Appeal from the Order of the Department of Education, in case of In Re: The Educational Placement of Scott S., a student in the Tredyffrin/Easttown School District, Special Education Opinion No. 250.
Janet F. Stotland, for petitioners.
Gregory R. Neuhauser, Deputy Attorney General, with him, Allen C. Warshaw, Chief Deputy Attorney General, Chief Litigation Section, Ernest Helling, Legal Division Attorney, and LeRoy S. Zimmerman, Attorney General, for respondent.
W. Mark Mullineaux, with him, Frank L. White, Jr., Duane, Morris & Heckscher, for intervenor as a matter of right, Tredyffrin/Easttown School District.
Paul L. Stevens ; of Counsel: Curtin and Heefner, for Amicus Curiae, Pennsylvania Association for Gifted Education (P.A.G.E.).
President Judge Crumlish, Jr., Judges Craig, MacPhail, Barry and Colins. Opinion by Judge Craig.
Scott S. and his parents, as petitioners, appeal from an order of the Secretary of Education rejecting a hearing officer's recommendation that Scott's individualized educational program (IEP) include a classroom-taught calculus course. The Secretary of Education's order determined that the Tredyffrin/Easttown School District's
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-85 school year IEP proposal for Scott, who is mentally gifted, was appropriate. We affirm.
During the summer of 1984, the school district had developed an IEP for Scott. That program provided for enrollment in various honors courses and advanced placement courses but did not include a mathematics course. There is no dispute that Scott's particular aptitude is in mathematics. However, the school district had accelerated Scott through its mathematics program, at his parents' request, to the extent that he had completed the school district's final and most advanced mathematics course, B.C. Calculus, in his sophomore year. He received a B grade in that course.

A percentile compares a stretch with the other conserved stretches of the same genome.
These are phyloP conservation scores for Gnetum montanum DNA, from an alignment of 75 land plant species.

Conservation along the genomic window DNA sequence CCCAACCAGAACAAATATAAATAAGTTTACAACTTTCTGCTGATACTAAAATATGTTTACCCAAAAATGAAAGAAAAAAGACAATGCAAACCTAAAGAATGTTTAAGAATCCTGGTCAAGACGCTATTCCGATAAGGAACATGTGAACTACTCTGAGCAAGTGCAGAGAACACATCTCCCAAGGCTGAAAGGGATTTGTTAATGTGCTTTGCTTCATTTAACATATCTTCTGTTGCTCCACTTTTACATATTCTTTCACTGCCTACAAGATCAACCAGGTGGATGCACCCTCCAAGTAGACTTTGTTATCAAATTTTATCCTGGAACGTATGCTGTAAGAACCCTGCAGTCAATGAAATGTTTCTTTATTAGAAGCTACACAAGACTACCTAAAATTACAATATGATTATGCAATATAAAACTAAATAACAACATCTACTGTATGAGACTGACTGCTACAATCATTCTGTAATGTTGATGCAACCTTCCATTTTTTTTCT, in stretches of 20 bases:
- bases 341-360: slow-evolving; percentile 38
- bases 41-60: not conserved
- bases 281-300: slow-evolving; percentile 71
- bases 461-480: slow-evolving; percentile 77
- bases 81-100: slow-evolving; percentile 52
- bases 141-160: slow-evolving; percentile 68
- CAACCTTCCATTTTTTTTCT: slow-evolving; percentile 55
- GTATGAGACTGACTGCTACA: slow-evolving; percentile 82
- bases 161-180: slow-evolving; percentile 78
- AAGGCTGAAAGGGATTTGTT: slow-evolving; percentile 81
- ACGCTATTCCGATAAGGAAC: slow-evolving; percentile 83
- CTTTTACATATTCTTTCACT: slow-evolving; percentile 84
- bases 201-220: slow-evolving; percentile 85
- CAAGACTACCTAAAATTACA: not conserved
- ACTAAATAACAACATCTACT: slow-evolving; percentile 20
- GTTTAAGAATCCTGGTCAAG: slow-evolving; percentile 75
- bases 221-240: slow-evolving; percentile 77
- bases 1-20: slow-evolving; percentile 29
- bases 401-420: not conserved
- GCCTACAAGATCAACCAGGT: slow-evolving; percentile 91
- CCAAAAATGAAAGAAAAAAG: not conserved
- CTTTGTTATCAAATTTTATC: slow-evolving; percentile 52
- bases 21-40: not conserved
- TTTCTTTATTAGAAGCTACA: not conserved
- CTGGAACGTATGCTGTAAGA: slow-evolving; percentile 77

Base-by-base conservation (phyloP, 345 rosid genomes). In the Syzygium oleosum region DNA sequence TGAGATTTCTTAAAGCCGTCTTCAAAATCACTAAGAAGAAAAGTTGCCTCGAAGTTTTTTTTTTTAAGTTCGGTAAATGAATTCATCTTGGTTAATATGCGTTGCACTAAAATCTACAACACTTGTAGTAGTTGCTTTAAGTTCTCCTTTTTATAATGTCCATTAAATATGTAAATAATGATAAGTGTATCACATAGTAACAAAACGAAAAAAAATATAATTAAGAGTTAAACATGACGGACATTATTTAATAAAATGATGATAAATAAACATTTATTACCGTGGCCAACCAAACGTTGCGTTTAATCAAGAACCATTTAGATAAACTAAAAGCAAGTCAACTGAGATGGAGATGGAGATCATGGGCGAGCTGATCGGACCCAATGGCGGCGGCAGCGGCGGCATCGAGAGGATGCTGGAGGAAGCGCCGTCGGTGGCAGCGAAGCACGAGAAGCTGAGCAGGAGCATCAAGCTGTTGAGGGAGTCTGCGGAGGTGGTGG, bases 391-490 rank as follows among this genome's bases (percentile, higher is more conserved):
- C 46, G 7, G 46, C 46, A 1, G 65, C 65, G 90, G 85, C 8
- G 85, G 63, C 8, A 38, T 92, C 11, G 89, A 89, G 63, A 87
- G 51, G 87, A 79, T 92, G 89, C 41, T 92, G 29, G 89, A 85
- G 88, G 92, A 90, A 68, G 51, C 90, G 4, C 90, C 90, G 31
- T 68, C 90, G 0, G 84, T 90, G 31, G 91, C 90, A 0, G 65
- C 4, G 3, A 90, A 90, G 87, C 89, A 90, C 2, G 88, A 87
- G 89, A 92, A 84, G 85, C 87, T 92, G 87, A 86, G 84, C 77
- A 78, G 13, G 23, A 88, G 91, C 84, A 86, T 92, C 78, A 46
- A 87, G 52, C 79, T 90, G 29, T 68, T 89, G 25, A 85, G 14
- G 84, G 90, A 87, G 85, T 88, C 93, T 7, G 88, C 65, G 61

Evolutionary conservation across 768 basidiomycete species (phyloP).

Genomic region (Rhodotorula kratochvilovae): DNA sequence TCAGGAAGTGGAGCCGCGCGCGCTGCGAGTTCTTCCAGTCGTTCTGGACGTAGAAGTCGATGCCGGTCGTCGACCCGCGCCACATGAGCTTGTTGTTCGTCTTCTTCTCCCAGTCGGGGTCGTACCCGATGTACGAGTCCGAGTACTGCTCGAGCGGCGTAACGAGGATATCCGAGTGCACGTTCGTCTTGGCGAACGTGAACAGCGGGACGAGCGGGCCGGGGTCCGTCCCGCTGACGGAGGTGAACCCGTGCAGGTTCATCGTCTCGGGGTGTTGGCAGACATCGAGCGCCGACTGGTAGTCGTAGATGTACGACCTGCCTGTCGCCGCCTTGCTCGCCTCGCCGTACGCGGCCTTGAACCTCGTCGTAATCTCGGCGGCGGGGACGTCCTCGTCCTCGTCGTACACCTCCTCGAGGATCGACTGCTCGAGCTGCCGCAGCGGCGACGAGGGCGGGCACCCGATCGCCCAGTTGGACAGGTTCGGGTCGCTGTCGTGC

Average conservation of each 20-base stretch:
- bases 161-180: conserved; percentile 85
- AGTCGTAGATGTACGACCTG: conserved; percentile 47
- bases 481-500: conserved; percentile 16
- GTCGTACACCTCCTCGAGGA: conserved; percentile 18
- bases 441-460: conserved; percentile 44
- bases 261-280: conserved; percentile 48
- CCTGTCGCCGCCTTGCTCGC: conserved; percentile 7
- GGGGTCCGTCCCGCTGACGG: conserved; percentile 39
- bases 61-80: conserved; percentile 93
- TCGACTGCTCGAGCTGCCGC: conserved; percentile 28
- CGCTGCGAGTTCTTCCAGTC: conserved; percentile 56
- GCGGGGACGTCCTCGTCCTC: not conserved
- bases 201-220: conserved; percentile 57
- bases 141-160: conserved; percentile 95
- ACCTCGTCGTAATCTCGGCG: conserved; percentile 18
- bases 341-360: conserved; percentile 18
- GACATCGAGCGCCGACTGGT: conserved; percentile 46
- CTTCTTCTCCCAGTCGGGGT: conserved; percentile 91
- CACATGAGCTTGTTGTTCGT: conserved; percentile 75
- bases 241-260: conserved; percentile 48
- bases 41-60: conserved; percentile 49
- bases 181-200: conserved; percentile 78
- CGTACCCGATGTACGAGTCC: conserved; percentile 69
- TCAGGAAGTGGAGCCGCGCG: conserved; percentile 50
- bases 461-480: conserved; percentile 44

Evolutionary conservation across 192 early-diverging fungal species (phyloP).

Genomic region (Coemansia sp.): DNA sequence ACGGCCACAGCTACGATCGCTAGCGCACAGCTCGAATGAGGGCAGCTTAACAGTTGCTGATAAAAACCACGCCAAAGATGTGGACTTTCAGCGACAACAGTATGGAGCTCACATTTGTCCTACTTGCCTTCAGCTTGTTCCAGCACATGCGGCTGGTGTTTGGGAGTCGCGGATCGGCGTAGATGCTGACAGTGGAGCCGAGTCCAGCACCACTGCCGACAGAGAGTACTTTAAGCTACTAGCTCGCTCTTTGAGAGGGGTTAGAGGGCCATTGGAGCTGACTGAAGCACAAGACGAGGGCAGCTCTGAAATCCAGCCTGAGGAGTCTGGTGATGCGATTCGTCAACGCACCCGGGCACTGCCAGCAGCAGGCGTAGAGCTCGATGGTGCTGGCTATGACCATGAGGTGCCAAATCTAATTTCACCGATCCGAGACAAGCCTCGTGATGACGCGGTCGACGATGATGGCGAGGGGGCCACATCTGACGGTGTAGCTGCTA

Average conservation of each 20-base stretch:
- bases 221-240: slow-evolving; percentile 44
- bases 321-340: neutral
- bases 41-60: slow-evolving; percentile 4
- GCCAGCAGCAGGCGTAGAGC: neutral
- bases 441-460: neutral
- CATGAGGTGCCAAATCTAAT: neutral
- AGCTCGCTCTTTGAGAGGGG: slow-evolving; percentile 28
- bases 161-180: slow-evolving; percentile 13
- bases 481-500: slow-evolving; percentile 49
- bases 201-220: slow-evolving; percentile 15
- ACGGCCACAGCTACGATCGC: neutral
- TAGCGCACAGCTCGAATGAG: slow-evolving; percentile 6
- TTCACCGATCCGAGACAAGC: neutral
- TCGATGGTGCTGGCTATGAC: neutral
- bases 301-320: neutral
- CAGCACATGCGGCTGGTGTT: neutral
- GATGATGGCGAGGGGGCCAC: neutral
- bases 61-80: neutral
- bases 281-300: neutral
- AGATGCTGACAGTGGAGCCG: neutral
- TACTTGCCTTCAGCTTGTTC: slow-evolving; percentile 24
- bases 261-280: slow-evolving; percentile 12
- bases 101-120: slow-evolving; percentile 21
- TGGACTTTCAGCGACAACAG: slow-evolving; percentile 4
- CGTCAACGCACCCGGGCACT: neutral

After receiving the school district's proposal for Scott, which did not include a mathematics course, his parents challenged the appropriateness of that program and requested a due process hearing before a hearing officer pursuant to Department of Education regulations, 22 Pa. Code § 13.33. Pending the outcome of that due process hearing, the parents enrolled Scott in the Young Scholars Program at the University of Pennsylvania, where he participated in a calculus program at the cost of $200 a semester, plus books.
On October 15, 1984, a due process hearing was held before a hearing officer. The petitioners limited their challenge of the school district's IEP proposal to the extent that it did not include a mathematics course. The parents asserted that an appropriate IEP had to include an advanced level mathematics course, beyond B.C. calculus, in a classroom setting. They requested that the school district either provide that class or reimburse them for the cost of the college calculus course. The school district asserted ...